"Since I was about nine, I suppose. I learnt like C, D and G and my interest then wavered for a couple of years.
I started again when I was twelve and I liked people like Mick Ronson and Dr. Feelgood, and then of course punk
came along and I just said "Yeah, you just need a good riff" - you don't need to be bored about music.
Did you go for punk?
Who did you like then?
"Sex Pistols, Clash, The Fall, Alternative TV."
I remember the rumour that Jones and Cook of The Pistols could actually play, although they always seemed to go
to great lengths denying this... Of late the trend seems to be towards technique, and your solo in Aztec's version
of Jump was very tongue in cheek...
"My solo in Jump was more like something you'd hear The Birthday Party doing than Van Halen. It was supposed to
sound like Sweet Jane by The Velvet Underground. It was just a bloody mess and that's what I wanted to get really.
It was pretty unbearable to listen to in the studio. I really liked the original version though."
You did it in one take?
"Oh yeah, at about four in the morning."
Did you ever get any feedback from Eddie on that.
(laughs) "Any feedback? No I didn't! Do you think he's heard of Aztec Camera?"
I attended a Jam at the NAMM Show in LA recently and it was like a musical Olympics with six guitarists on
stage, including Van Halen and Sambora, playing to a packed and hypnotised audience, but it really lost me
because they were all trying to outspeed each other... What do you think about that kind of attitude.
"Oh, but I think Van Halen's very good, you can't take that away from him. It's just not the sort of thing I like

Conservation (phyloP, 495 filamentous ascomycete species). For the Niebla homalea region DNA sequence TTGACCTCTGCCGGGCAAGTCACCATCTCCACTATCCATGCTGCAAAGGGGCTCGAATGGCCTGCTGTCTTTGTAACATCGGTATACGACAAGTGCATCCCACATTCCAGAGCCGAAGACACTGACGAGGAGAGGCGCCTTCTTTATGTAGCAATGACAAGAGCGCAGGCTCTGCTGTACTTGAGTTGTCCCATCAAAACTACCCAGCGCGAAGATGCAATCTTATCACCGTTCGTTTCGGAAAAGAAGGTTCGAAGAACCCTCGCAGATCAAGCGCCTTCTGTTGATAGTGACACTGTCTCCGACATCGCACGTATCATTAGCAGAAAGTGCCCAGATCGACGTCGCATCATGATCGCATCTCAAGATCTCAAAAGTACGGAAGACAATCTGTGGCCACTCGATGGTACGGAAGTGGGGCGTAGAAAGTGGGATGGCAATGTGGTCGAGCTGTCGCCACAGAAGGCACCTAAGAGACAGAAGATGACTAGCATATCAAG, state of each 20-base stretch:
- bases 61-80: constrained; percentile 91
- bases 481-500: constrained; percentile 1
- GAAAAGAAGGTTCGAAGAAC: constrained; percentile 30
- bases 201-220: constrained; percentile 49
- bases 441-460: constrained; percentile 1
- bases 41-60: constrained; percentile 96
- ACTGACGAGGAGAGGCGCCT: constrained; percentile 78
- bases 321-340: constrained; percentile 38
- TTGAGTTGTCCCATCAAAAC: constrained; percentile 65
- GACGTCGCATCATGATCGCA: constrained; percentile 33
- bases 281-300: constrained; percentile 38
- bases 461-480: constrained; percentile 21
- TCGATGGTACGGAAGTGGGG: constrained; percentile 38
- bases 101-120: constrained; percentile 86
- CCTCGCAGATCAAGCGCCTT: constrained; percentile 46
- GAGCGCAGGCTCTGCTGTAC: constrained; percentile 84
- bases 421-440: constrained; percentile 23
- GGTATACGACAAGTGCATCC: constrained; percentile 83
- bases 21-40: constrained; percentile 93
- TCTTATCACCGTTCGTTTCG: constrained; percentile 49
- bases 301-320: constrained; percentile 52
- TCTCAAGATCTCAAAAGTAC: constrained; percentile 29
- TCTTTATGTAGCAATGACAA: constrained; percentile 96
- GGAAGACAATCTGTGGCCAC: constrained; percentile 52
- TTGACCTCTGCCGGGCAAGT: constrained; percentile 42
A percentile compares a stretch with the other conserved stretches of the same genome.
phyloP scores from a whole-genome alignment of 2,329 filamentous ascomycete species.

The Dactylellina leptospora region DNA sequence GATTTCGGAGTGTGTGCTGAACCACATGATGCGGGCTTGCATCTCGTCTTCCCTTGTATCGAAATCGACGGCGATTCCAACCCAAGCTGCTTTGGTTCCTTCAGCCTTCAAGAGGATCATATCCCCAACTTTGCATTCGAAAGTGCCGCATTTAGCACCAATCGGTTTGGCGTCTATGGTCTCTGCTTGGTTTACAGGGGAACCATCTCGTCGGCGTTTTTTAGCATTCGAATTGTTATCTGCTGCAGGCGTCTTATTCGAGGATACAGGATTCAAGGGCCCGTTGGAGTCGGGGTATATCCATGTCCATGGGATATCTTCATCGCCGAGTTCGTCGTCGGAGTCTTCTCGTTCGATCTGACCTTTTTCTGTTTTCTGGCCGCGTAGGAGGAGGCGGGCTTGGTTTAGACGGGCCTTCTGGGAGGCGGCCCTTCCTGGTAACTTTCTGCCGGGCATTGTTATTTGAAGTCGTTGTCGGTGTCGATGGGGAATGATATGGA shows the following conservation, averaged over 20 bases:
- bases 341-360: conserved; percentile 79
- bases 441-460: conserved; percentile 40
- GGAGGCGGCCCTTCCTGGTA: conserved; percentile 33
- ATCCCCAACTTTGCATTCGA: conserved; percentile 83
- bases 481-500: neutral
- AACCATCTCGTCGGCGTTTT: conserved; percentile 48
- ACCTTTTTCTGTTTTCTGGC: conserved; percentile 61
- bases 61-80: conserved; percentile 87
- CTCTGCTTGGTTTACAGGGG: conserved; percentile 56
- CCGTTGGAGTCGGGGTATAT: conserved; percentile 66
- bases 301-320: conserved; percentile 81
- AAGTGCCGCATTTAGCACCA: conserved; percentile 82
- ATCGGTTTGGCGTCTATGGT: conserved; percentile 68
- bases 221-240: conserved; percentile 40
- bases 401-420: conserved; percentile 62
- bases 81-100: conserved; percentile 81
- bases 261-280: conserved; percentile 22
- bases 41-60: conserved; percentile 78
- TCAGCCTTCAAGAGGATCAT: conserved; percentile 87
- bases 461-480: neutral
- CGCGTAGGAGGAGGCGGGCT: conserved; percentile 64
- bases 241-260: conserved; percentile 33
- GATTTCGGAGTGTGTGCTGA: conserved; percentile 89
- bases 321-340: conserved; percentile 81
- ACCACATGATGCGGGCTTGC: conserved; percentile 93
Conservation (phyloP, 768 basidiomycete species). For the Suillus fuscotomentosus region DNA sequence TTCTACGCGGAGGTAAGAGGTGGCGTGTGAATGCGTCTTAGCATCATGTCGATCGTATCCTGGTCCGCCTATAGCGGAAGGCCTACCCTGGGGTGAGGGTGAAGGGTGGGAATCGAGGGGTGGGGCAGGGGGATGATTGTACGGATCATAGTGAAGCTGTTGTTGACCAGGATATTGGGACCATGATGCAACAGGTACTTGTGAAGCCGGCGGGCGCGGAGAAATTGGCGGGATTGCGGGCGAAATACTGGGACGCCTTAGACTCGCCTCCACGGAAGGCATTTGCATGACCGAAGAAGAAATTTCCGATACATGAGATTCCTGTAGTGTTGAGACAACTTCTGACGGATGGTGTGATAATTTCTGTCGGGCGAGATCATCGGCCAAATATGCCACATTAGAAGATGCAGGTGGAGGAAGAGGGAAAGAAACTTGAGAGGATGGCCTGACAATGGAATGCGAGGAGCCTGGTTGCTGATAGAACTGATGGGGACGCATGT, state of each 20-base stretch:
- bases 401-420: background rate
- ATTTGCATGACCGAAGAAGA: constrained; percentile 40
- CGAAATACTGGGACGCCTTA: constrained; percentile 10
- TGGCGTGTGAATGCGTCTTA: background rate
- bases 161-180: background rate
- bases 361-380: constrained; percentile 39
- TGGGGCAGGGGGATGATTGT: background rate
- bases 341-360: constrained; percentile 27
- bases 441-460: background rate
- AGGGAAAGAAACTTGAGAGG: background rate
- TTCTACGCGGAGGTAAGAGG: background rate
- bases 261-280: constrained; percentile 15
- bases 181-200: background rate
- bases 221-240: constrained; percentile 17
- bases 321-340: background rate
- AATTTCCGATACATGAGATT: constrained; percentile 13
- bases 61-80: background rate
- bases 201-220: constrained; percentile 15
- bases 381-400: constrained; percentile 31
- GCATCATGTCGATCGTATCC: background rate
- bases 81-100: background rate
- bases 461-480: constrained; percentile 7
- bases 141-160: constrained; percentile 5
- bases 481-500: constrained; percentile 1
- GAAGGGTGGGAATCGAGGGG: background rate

to listen to - I like the solo in Pale Blue Eyes by The Velvet Underground because it's just slow and painful."
Also in LA the musicians were given the kind of security usually accorded to a US President. They were surrounded
by minders but only talking to fellow musicians - not fans trying to tear their clothes off. Do you have any
problems being recognised by fans?
"No, sometimes I have trouble getting enough fans!"
What sort of bands do you like?
"Apart from Anita Baker and Luther Vandross I like Music For Airports by Brian Eno, Sakomoto, Iggy Pop, Bowie,
Al Green, Prince does some good stuff. Talk about good guitar playing, listen to the guitar on Same Ole Love by
Anita Baker or Give Me The Reason by Luther Vandross, it's brilliant! And I like the way Anita Baker actually
sounds like a band and when she uses sequencers it's always in a smart way."
Have you ever wanted to play on anyone's album?
"I want to play for Billy McKenzie but he doesn't have a telephone he's probably racing his whippets or
On Love you did use a lot of studio musicians although you've got a band with you tonight. Is this going to be
a permanent band - will you be recording with them?
"I don't know, we'll see how it goes - I don't look much further than tonight..."